Legal Cheek‘s Kevin Poulter has just asked Attorney General Dominic Grieve what he meant by his comment last night that criminal barristers “would be foolish to resist” the Quality Assurance Scheme for Advocates (QASA). Grieve’s response is below…
“The point I was making last night,” the Attorney General told Poulter, was that to “go on strike or stop working” over QASA “would be a mistake”.
As a former criminal barrister himself, Grieve added: “I’m perfectly aware that QASA is controversial. I can understand – indeed I have some sympathy for the criminal Bar’s view – that it is something which they’d prefer not to have.”
He then fired this warning to barristers: “The criminal Bar would find itself in a very difficult position if it were to be seen to be resisting this move, because I don’t think that it is likely to have public opinion on its side in the arguments it is putting forward.”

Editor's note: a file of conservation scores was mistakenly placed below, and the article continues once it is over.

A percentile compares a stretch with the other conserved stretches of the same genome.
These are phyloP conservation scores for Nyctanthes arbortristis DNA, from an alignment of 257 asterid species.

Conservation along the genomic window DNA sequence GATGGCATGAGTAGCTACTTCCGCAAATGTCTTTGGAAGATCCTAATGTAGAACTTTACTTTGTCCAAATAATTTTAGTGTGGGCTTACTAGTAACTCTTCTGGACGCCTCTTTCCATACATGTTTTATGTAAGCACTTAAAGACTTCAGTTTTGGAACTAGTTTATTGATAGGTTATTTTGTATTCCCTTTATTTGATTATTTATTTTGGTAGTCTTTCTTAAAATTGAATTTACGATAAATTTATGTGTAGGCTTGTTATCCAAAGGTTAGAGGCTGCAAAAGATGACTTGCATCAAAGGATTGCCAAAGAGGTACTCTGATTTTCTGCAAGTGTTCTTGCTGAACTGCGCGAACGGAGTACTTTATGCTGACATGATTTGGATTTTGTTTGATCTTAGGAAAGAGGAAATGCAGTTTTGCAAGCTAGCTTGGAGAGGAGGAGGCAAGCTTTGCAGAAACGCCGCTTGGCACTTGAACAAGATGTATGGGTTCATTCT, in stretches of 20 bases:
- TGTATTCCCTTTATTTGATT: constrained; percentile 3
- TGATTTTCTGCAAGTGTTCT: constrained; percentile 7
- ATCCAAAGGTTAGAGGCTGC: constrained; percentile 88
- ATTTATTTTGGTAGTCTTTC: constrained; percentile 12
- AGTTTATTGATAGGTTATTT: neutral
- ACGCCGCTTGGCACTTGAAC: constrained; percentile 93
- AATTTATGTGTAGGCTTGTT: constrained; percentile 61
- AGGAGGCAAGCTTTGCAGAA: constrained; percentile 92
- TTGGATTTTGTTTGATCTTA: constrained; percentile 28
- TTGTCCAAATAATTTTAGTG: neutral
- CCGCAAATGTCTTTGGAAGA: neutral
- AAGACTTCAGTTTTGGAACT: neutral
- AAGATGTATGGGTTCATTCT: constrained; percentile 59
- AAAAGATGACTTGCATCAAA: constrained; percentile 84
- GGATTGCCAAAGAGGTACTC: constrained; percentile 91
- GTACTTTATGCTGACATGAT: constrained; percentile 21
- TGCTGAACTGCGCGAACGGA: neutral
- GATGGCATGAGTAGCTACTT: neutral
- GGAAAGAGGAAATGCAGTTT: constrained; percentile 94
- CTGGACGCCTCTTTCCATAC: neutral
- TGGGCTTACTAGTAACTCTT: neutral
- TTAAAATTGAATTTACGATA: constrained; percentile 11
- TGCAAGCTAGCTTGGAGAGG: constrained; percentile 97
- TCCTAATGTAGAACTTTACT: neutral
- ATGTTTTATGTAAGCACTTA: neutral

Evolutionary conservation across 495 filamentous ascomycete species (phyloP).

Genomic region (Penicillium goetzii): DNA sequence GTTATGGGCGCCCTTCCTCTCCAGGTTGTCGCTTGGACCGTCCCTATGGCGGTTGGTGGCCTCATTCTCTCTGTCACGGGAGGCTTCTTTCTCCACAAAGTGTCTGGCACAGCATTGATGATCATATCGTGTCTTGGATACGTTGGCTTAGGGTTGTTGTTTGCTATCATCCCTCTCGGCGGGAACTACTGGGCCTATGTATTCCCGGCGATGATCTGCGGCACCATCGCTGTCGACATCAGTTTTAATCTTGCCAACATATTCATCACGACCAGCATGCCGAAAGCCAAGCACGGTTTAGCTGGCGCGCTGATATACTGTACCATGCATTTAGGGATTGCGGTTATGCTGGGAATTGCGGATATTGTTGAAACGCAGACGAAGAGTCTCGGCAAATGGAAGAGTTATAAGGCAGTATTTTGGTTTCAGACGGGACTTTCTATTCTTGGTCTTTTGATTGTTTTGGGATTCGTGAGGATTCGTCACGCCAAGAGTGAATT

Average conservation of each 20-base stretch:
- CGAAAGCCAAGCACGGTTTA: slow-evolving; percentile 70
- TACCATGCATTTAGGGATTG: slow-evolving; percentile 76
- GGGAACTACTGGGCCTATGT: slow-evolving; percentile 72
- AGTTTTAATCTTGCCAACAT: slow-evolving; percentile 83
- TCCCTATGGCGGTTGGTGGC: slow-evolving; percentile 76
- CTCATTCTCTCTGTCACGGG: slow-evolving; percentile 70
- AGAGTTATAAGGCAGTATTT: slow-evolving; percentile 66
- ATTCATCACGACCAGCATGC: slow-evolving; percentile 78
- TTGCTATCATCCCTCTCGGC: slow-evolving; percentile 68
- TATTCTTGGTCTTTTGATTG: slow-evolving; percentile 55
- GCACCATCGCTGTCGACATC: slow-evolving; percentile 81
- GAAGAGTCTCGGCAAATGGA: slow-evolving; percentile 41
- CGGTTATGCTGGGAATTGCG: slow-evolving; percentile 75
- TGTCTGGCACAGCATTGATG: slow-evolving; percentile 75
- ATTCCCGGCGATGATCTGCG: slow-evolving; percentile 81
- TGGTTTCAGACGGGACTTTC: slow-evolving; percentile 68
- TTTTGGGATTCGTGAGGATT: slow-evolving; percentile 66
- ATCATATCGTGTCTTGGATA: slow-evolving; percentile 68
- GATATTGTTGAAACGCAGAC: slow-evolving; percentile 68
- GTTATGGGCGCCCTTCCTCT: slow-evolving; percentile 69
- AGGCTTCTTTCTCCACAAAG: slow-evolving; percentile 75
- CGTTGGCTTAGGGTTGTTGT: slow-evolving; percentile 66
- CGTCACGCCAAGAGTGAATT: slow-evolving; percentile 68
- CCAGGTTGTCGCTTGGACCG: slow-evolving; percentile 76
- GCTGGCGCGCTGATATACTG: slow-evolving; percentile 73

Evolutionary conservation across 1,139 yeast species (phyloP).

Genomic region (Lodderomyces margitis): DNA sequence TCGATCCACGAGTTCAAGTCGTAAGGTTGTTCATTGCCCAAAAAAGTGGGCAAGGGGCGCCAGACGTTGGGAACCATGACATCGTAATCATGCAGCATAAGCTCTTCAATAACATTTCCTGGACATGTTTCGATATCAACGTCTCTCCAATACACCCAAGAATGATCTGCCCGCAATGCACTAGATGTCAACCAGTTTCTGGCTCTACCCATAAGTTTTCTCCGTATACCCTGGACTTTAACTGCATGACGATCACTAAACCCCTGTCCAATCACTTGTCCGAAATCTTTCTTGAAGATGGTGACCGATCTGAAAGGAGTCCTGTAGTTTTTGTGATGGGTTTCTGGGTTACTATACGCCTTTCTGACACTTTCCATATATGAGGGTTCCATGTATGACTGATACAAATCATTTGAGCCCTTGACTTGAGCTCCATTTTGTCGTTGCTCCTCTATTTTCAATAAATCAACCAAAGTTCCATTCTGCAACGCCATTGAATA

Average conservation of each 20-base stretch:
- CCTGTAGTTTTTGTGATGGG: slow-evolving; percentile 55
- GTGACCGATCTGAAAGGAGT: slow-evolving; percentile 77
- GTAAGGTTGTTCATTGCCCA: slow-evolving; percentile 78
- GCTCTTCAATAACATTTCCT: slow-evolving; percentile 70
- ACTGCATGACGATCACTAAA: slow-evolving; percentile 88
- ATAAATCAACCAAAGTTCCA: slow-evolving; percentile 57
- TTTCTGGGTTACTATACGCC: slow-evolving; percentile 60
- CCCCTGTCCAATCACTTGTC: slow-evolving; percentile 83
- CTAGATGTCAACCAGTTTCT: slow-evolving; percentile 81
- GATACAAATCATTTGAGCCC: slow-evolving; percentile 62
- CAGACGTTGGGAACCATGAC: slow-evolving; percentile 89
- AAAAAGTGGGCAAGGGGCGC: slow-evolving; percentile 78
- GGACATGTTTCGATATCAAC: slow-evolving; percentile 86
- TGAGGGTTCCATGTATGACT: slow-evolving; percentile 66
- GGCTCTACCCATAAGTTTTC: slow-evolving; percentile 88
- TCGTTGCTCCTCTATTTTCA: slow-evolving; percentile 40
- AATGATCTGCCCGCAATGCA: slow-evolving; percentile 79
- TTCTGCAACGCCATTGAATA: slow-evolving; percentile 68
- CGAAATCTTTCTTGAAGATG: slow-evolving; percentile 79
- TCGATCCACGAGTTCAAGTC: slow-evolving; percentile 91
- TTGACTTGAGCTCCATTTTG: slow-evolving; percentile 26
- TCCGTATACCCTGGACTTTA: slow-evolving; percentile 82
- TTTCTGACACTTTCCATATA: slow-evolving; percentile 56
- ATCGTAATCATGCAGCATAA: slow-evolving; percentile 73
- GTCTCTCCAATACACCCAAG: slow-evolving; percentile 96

It seems unlikely that this message will appease the likes of Twitter Joke Trial silk John Cooper QC, who this morning tweeted:
— John Cooper (@John_Cooper_QC) March 14, 2013
The full interview – in which Grieve goes on to predict that the Bar will shrink over the next few years, noting that there were just 3,500 practising barristers as recently as the late 1960s (there are four times as many now) – is below…